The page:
Characters Discussed (Cyclopedia of Literary Characters, Revised Third Edition)
Bevis, a knight and the heir to the estate of Hampton. When he is seven years old, his father is murdered by his mother’s lover. the assassin is beaten into senselessness by the child, whose mother, fearing further disturbances, sells him to slave merchants who take him to a Saracen court. Favorably impressing the Saracen king, he receives many honors. As a knight, he passes through a series of remarkable exploits before he marries the king’s daughter, wins several kingdoms, and regains his rightful inheritance.
Josyan, the daughter of Bevis’ Saracen master. She marries Bevis after his many brave knightly adventures.
Ermyn, a Saracen king, Josyan’s father, into whose court Bevis goes as a slave.
Sir Murdour, the murderer of Bevis’ father and usurper of Hampton.
Ascapard, the giant who becomes Bevis’ page boy after the knight has subdued him.
Saber, a knight, the uncle and ally of Bevis.
Bradmond, Saracen kings and enemies of Bevis.
Mile, sons of Bevis of Hampton and Josyan.
King Edgar, the enemy of Bevis and Saber. To end a savage war, he agrees to give his daughter in marriage to Bevis’ son, Mile.
Bibliography (Cyclopedia of Literary Characters, Revised Third Edition)
Billings, Anna Hunt. A Guide to the Middle English Metrical Romances. New York: Haskell House, 1965. Dated in its commentary, but this study contains useful details about the date of composition, authorship, and poetic qualities of Bevis of Hampton. Helpful as a starting point for further scholarly study.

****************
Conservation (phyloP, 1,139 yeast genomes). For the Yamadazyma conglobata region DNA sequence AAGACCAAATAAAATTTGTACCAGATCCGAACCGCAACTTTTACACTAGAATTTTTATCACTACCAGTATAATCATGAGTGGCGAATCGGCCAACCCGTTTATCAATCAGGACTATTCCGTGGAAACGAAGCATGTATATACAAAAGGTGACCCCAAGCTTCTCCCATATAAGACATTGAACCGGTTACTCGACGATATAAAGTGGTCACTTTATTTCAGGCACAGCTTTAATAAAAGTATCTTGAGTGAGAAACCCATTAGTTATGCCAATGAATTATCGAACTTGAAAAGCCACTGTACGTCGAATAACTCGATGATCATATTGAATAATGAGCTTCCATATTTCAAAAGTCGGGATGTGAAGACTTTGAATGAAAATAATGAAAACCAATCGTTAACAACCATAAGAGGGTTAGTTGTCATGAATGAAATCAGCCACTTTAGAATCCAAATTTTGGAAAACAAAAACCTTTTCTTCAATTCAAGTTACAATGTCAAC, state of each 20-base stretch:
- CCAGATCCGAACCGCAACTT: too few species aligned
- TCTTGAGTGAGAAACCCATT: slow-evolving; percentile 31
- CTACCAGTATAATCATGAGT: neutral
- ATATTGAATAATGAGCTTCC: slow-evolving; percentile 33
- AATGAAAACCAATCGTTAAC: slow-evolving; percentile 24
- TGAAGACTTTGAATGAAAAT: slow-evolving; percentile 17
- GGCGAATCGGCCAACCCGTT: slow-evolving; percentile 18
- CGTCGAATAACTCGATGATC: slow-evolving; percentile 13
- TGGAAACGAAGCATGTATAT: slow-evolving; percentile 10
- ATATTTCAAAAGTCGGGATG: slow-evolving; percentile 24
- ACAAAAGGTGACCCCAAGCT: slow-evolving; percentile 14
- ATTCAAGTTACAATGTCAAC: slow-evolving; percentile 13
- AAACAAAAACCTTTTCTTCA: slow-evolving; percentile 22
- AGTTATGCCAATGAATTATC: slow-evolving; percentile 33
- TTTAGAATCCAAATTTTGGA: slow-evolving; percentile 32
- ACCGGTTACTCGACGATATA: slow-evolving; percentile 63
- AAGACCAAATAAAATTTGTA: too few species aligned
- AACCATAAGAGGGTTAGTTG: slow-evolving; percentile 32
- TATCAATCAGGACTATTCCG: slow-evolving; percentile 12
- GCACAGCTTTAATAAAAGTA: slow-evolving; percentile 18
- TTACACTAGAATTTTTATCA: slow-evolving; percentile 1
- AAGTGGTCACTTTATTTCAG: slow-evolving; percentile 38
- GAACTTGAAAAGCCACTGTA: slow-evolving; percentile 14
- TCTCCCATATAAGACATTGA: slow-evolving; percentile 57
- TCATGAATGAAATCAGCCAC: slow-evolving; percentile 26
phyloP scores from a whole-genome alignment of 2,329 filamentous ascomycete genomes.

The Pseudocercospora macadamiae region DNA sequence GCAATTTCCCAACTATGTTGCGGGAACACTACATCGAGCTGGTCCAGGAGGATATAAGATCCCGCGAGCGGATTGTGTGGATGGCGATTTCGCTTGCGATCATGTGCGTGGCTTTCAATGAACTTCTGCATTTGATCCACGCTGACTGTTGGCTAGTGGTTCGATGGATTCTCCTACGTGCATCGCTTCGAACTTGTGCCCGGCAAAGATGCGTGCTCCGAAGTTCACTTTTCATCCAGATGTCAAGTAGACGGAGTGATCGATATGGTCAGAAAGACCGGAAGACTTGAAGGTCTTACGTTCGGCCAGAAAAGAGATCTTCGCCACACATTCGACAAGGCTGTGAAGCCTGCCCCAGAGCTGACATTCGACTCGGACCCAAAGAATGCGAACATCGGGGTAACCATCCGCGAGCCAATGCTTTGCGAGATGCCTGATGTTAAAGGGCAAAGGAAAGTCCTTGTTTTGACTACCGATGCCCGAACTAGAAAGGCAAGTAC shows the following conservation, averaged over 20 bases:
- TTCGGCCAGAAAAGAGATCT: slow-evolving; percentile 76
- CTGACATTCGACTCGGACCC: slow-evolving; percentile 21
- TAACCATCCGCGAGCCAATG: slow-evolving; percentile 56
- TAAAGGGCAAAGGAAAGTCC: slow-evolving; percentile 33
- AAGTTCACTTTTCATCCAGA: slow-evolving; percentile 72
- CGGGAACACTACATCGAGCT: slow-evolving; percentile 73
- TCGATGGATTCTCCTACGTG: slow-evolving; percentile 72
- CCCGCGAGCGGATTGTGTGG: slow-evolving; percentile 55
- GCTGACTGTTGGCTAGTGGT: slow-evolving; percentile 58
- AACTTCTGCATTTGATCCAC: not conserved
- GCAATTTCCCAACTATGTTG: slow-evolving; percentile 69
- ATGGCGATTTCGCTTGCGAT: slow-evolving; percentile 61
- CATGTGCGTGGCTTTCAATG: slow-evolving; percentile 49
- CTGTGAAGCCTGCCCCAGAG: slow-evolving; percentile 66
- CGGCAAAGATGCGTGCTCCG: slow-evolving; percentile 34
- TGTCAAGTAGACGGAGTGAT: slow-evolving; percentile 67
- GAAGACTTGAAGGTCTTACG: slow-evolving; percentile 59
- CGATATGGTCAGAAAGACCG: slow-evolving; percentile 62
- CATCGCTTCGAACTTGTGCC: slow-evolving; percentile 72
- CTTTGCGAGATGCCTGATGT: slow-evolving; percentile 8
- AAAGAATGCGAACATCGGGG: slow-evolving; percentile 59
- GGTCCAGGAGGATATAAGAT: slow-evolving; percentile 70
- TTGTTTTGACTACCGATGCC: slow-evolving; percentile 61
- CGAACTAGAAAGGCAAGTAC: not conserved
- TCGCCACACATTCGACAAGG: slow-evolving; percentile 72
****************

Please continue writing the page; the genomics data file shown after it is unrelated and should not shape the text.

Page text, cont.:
Loomis, Laura Alandis Hibbard. Medieval Romance in England: A Study of the Sources and Analogues of the Non-Cyclic Metrical Romances. Rev. ed. New York: Burt Franklin, 1963. Discusses the sources of Bevis of Hampton and its international flavor, achieved through the wanderings of the hero. Includes a bibliography of secondary sources.
Holmes, U. T. A History of Old French Literature from the Origins to 1300. New York: F. S. Crofts, 1938. Discusses Bevis of Hampton as one of several chansons de geste that were immediately popular and that influenced subsequent literature in a number of countries. Believes the work is misclassified as a romance.
Mehl, Dieter. The Middle English Romances of the Thirteenth and Fourteenth Centuries. London: Routledge & Kegan Paul, 1968. Describes the form of the work and traces its popularity with medieval audiences. Notes that the writer achieves unity by focusing on the hero; the emphasis throughout is on action rather than ideology.
Rickard, P. Britain in Medieval French Literature, 1100-1500. Cambridge, England: Cambridge University Press, 1956. Links the Continental version of Bevis of Hampton with other French works dealing with the theme of “rebellion against English domination.”